Four Ways To Avoid Monthly Bank Fees

Paying money for saving money always sounds counter-intuitive. Use these four methods to avoid monthly bank fees.

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The Deutsche Bank headquarters are seen in Frankfurt, Germany, in this October 29, 2013 file photo. Deutsche Bank will report a record pre-tax loss of 6 billion euros ($6.7 billion) in the third quarter and will cut or skip dividend payments for 2015, it said late on Wednesday.

Monthly bank fees are as common as they are frustrating. That money, sometimes north of $100 a year, could be going toward savings or reducing debt, or a few nights out at the movies. Instead, you’re paying just for the privilege of keeping your money somewhere.

But you can avoid these charges. Most banks and credit unions waive fees for customers who satisfy certain requirements. Even though you may not meet those criteria today, you can meet them in the future by using these four tips. Then you can put the money you save on fees to better use.

1. Save money to meet minimum balance requirements

Fee structures vary by institution, but customers at most banks and credit unions can dodge them by keeping balances above a certain amount. For basic checking accounts at national banks that don’t earn interest or other perks, that figure tends to be around $1,500. For premier accounts, it may be as much as $10,000.

Customers who don’t have the funds to meet that mark may want to make a concerted effort to bolster their savings. Approach this as you would any other savings goal.

“Put aside $25 per week — or whatever you can reasonably save — until you meet your goal,” says Carrie Houchins-Witt, a financial advisor in Coralville, Iowa. “Keep saving that $25 each week until you have a cushion. That way, you won’t have to worry daily about dipping below the minimum and getting hit with fees.”

2. Enroll in direct deposit

Another way to avoid fees is to enroll in direct deposit, a service through which your paycheck or some other regular money you receive is automatically paid into your bank account. Some financial institutions will require you to receive a certain amount of money in direct deposits each month, typically not more than $500 for basic checking accounts. If that applies to you, don’t distribute your income to more than one account.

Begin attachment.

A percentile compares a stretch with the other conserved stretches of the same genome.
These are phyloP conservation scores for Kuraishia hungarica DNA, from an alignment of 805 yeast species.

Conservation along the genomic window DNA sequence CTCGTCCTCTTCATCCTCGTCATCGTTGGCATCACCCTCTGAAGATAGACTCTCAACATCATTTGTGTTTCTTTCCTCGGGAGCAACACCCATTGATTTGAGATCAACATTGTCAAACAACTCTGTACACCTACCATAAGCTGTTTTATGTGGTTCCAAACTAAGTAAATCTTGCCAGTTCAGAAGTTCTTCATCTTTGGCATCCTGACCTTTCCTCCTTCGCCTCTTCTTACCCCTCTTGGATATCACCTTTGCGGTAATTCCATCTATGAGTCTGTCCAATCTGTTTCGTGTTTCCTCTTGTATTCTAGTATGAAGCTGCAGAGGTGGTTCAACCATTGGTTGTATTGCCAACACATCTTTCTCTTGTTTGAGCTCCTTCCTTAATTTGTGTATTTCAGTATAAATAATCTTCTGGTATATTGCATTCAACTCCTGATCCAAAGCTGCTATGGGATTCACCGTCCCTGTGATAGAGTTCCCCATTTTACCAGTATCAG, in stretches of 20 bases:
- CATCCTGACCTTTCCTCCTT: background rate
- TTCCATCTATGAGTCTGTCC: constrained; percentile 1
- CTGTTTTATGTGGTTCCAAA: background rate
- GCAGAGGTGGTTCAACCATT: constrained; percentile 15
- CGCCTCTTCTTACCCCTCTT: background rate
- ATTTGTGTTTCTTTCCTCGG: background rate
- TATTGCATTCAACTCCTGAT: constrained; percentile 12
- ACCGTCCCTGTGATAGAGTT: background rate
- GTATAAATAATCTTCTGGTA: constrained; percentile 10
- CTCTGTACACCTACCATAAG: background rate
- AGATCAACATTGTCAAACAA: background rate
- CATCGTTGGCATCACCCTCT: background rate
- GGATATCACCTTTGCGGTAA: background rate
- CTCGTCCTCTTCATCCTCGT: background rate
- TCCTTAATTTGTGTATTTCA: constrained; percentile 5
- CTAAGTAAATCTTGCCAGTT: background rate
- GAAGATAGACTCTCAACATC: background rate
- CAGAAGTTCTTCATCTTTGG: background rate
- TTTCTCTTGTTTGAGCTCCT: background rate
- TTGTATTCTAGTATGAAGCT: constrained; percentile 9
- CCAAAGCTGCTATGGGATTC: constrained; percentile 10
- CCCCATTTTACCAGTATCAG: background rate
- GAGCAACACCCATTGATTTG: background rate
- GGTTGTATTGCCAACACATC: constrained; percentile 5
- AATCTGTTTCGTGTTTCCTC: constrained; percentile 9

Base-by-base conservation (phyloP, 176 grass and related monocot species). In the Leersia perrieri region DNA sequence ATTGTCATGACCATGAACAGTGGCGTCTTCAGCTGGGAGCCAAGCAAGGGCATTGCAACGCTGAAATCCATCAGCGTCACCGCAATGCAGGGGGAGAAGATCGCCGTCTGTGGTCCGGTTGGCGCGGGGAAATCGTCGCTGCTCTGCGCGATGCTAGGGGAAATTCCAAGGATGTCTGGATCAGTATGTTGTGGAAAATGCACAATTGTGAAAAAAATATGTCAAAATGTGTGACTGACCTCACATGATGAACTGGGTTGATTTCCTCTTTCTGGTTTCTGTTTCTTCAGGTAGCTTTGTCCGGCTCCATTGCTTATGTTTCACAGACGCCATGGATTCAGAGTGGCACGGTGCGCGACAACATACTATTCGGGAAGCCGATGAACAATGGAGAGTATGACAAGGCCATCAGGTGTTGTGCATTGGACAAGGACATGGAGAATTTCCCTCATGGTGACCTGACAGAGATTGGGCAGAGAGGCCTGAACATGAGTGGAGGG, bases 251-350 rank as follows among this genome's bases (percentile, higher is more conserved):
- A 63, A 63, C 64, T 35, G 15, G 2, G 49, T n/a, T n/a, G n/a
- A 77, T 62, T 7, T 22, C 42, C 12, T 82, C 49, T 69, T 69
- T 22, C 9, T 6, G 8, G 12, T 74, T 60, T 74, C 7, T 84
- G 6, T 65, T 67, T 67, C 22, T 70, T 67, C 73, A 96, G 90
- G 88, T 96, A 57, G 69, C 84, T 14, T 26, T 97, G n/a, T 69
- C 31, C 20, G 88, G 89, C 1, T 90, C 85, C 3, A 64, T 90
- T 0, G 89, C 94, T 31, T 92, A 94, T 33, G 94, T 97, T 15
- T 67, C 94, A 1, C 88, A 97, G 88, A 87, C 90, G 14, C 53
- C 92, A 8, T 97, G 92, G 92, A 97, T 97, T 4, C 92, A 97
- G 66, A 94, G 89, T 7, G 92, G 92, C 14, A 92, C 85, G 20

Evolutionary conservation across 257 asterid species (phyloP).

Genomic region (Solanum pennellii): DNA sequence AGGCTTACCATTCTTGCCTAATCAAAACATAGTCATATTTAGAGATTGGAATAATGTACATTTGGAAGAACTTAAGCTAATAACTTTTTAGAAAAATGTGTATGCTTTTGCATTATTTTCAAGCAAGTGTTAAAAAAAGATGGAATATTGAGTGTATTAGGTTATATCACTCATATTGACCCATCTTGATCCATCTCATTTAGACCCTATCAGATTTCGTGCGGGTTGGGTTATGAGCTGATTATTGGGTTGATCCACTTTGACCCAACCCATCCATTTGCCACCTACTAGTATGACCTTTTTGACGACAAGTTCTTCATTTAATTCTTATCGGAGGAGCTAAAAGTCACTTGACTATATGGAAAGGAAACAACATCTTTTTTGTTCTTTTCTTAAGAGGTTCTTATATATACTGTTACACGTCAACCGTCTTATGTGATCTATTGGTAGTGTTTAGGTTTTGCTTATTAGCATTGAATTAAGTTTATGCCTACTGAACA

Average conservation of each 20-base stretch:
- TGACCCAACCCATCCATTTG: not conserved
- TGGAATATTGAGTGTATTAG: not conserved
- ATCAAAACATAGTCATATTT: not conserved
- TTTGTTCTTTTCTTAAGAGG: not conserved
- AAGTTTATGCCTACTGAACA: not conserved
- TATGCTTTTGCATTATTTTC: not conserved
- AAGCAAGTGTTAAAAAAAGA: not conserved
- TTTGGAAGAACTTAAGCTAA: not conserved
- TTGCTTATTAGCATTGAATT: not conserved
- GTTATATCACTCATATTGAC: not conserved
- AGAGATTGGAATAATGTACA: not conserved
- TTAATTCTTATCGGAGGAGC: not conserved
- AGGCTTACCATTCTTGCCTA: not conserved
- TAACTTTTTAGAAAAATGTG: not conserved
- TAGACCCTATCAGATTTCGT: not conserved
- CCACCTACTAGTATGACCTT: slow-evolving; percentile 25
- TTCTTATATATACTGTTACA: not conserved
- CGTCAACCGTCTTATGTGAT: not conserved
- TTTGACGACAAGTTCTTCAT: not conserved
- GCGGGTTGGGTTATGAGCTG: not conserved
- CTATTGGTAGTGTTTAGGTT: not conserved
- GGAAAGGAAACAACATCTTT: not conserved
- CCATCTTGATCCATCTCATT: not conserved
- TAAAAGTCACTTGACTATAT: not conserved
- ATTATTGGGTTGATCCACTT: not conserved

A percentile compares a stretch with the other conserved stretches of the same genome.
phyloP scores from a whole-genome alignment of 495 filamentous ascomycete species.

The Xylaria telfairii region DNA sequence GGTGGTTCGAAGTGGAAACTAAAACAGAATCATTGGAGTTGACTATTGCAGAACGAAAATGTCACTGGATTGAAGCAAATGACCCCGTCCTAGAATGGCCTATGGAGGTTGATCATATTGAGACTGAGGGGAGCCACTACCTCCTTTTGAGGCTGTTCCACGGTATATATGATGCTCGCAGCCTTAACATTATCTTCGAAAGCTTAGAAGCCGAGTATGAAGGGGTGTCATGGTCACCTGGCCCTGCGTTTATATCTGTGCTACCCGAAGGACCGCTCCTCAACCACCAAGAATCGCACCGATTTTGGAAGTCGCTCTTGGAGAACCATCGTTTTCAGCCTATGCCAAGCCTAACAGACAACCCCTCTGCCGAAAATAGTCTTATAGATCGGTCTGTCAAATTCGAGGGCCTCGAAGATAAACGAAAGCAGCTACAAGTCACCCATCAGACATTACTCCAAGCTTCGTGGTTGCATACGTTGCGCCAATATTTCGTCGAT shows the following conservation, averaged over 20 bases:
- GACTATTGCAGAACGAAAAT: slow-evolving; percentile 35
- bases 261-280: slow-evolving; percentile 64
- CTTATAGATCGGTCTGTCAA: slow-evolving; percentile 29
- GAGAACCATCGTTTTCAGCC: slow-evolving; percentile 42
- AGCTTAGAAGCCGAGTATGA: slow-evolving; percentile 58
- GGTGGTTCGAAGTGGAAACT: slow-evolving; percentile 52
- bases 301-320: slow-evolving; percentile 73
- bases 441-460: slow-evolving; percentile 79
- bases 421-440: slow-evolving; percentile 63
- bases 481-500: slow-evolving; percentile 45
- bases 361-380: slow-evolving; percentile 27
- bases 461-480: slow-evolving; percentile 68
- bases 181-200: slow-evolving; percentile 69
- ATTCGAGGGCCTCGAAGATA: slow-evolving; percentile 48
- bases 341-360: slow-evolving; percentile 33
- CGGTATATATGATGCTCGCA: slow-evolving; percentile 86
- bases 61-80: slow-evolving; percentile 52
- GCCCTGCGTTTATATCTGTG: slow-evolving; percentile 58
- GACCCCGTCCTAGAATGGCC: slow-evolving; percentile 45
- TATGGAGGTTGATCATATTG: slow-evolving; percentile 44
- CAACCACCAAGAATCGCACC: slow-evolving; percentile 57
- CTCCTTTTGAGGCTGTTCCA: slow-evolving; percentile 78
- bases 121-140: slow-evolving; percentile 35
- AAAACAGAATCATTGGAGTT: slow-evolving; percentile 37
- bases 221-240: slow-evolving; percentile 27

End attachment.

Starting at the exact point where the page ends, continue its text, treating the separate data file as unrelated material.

“If you’re splitting your direct deposit between two accounts, like checking and saving, you may never meet the minimum,” says Johanna Fox Turner, a financial advisor in Mayfield, Kentucky. “But you can set up your direct deposit so that your entire income goes to your checking account, and then simply transfer some of that money to your savings each month.”

3. Open a savings account at the same institution

A financial institution might also waive fees for consumers who have multiple products at that bank or credit union. For most people, opening a savings account will be the easiest solution.

In addition to helping you avoid monthly service charges, this arrangement can protect you from incurring overdraft fees, which can cost as much as $38 at some financial institutions.

4. Switch to plastic

A few financial institutions waive monthly service fees for customers who use the debit card linked to the account a certain number of times each month, usually around 10 swipes. If you’re having difficulty fulfilling some of the other waiver requirements, consider finding a financial institution that cancels fees for frequent debit card users.

The bottom line

Another option, of course, would be to simply ditch your current financial institution for a bank or credit union that offers free checking. Just make sure that you won’t be hit with an early termination fee, which can happen when closing an account within a few months of opening it. While you’re at it, you could pair that new account with an online-only savings account that’ll earn you interest.

But if you like your bank or credit union and just want to eliminate fees, these moves can keep you from paying them down the road.

This article first appeared at NerdWallet.

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